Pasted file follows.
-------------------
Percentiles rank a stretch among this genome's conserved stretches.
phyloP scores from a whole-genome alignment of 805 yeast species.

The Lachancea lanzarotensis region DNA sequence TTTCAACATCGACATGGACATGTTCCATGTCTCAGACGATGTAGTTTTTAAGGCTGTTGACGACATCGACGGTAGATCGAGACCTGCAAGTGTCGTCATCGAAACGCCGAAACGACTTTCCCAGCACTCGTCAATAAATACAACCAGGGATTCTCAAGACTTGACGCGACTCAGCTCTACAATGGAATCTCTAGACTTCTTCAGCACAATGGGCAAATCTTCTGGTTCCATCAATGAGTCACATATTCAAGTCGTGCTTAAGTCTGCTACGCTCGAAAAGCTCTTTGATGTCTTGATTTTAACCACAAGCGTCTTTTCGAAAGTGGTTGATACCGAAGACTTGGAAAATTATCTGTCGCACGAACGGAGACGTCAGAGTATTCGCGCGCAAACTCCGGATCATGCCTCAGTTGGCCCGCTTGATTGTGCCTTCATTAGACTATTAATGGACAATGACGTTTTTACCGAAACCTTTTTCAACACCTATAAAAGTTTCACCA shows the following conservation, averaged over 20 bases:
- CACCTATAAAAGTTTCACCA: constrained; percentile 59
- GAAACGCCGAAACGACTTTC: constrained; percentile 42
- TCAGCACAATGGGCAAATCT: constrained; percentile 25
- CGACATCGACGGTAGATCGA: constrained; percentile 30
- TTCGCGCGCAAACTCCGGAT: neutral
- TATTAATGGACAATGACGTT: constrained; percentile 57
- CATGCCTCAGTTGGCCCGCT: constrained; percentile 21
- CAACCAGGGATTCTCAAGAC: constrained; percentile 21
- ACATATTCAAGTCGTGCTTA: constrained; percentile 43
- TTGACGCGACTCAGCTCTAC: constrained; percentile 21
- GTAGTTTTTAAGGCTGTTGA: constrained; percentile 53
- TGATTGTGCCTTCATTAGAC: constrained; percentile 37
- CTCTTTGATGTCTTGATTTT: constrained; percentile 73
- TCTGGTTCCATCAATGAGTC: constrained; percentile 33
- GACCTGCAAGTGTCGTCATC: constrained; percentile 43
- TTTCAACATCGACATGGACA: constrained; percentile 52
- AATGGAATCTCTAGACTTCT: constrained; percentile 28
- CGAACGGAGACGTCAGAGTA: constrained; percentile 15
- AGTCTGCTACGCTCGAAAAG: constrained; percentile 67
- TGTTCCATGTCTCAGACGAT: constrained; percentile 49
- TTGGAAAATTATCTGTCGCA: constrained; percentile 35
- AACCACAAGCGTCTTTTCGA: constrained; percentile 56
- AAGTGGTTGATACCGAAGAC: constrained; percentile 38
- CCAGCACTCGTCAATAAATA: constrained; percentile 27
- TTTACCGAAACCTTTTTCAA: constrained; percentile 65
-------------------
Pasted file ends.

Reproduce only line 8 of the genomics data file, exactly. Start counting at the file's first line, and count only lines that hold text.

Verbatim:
- TTCGCGCGCAAACTCCGGAT: neutral